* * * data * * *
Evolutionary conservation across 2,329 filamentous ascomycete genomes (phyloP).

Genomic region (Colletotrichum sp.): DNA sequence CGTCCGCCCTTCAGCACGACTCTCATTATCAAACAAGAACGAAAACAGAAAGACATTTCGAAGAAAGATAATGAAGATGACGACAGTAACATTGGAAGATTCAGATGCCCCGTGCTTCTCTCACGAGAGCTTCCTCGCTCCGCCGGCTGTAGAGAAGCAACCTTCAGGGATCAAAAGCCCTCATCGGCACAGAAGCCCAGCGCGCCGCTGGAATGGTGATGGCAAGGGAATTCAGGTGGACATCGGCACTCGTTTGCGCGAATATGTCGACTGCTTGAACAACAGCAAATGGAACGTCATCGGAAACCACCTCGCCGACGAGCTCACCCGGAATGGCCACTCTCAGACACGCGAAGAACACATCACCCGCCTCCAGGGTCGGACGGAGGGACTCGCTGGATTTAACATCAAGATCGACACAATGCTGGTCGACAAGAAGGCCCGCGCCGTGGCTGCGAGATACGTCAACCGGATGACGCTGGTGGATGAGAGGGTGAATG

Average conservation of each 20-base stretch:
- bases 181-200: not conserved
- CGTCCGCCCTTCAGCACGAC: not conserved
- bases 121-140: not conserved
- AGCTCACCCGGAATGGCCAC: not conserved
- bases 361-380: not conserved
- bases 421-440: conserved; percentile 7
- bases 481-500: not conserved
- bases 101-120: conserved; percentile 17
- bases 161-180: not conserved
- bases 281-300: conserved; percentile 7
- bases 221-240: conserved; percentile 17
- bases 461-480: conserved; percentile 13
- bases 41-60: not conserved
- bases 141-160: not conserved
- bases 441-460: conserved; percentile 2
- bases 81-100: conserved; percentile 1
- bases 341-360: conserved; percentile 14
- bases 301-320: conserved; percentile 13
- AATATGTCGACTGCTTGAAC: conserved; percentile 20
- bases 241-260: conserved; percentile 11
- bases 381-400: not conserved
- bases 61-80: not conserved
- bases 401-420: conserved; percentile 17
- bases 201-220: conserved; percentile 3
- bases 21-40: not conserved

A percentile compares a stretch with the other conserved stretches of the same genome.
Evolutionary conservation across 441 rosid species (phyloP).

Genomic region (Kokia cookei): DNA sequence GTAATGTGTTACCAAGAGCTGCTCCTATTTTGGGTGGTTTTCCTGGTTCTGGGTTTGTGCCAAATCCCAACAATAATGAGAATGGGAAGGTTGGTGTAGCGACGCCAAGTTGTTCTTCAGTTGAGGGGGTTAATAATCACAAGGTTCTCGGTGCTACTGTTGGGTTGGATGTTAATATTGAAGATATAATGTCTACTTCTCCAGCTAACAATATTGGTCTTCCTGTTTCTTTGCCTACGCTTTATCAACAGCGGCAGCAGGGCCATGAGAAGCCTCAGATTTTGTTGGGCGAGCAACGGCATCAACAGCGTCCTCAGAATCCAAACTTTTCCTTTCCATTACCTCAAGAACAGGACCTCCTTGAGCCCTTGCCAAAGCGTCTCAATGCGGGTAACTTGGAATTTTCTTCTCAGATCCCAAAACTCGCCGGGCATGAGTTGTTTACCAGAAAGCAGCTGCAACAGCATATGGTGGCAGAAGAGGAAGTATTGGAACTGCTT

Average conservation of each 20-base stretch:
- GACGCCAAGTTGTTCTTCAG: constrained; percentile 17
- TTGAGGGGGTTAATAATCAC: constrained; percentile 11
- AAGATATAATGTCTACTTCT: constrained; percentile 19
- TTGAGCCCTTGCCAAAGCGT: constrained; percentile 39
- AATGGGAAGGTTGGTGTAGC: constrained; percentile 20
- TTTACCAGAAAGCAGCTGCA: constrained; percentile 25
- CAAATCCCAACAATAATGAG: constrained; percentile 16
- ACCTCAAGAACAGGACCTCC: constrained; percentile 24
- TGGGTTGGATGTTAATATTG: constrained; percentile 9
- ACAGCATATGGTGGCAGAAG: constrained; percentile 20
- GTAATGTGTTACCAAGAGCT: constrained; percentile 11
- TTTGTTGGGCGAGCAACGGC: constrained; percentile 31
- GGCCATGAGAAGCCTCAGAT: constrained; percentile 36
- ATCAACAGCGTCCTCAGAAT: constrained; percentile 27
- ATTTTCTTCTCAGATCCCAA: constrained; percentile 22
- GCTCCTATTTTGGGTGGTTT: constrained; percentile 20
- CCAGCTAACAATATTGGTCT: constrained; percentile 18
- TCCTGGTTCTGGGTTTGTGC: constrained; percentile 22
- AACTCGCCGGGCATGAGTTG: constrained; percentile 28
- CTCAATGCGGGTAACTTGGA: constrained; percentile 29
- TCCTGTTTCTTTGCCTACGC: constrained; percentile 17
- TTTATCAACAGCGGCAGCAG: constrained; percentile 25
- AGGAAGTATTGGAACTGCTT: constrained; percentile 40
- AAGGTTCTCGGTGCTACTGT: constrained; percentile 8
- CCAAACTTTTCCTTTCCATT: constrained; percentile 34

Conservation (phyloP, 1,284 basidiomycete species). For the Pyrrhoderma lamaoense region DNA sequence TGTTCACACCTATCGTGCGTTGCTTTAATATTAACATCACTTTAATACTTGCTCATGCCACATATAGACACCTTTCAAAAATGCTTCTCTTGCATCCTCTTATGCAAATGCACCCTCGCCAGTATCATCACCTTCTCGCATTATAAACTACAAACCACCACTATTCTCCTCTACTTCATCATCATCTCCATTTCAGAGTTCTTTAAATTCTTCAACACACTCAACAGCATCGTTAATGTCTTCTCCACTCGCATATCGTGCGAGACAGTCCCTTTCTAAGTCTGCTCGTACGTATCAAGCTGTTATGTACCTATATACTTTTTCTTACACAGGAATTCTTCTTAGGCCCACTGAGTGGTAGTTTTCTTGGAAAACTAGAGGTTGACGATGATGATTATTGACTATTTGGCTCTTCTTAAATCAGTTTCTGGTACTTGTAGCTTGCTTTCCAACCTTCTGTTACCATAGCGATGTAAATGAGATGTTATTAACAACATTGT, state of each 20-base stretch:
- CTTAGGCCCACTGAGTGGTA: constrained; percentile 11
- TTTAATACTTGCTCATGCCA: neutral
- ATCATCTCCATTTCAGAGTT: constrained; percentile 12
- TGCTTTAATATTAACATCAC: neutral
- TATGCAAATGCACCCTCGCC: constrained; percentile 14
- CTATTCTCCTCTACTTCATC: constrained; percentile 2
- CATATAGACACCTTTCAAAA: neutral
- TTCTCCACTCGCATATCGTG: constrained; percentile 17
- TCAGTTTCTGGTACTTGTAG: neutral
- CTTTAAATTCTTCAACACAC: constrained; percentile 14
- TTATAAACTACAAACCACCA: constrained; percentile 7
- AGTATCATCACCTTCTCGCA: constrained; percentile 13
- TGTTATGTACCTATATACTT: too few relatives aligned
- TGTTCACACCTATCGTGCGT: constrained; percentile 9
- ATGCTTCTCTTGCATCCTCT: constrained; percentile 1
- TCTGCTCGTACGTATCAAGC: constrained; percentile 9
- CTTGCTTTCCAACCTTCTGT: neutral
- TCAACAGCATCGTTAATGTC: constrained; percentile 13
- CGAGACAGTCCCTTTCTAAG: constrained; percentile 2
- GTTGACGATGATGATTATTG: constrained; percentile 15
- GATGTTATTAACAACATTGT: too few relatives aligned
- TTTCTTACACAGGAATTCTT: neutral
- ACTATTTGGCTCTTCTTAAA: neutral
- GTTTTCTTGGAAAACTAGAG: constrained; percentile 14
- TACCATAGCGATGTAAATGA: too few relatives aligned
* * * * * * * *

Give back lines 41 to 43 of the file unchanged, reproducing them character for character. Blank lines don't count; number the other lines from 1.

- TGGGTTGGATGTTAATATTG: constrained; percentile 9
- ACAGCATATGGTGGCAGAAG: constrained; percentile 20
- GTAATGTGTTACCAAGAGCT: constrained; percentile 11